Voices: Andrew Wiebe

Mailbag! Can RSL get more from Diego Luna? What is Orlando City's path forward?


Eight matchdays into the 2024 season, four measly points separate 1st and 15th place in the Supporters’ Shield standings.

Only one team remains unbeaten (the Philadelphia Union). Only two teams have won over 50% of their games (Vancouver Whitecaps FC and New York Red Bulls). Six teams are averaging less than a point a game, including overwhelming preseason favorites in Seattle and Orlando.

Hope is not lost for any club – even you, San Jose Earthquakes – but as 2023 Sporting KC would tell you, at some point the rubber has to hit the road.

Parity! A third of the league nursing Concacaf Champions Cup hangovers! High-profile injuries! Early-season kinks still working themselves out! For the time being, there are plenty of good teams in our league but no great ones, not according to the results anyway.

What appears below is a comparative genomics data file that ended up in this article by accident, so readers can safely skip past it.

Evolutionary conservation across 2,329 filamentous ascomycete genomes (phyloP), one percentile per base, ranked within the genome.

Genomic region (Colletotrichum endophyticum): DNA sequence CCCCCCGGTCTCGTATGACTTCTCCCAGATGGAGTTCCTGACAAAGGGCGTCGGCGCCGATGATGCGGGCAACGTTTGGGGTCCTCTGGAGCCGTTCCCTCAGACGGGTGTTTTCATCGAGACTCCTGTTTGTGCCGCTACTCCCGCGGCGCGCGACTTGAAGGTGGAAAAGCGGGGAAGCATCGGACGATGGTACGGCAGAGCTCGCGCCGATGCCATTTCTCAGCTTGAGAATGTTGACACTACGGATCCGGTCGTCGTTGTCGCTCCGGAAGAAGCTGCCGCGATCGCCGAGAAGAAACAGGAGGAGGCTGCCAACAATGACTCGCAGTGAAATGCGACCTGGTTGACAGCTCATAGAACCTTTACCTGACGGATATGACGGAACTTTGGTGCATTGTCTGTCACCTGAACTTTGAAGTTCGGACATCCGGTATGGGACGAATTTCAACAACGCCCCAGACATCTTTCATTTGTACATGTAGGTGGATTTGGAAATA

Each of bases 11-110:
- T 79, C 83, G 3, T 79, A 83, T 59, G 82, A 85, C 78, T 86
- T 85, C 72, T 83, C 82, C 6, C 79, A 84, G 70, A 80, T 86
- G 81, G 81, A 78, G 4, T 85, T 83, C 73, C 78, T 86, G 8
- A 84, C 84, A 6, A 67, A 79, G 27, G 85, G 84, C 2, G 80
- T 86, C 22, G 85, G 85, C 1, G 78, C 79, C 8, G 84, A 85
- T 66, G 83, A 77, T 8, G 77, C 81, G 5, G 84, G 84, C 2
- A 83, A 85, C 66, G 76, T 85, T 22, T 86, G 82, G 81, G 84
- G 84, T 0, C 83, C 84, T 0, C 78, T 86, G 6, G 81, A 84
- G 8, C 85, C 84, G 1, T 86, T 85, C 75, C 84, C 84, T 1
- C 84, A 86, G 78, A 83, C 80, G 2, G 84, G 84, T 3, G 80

Let’s get to your questions!

Wiebe column 4.10 - 1

First, it’s reasonable to expect 20-year-old playmakers (in a new game model) will have variance in terms of productivity.

Second, Luna has been public about the fact that he’s not performing at the level he expects (0g/5a) while balancing the pressure of a new, long-term contract and working through some mental health issues. Huge credit to Luna – again, at the tender age of 20 – for being so open about his struggles.

“Mental health is the hardest thing, and what drops pros and what makes pros, I think,” Luna told _The_ _Salt Lake Tribune_ a little more than a week ago.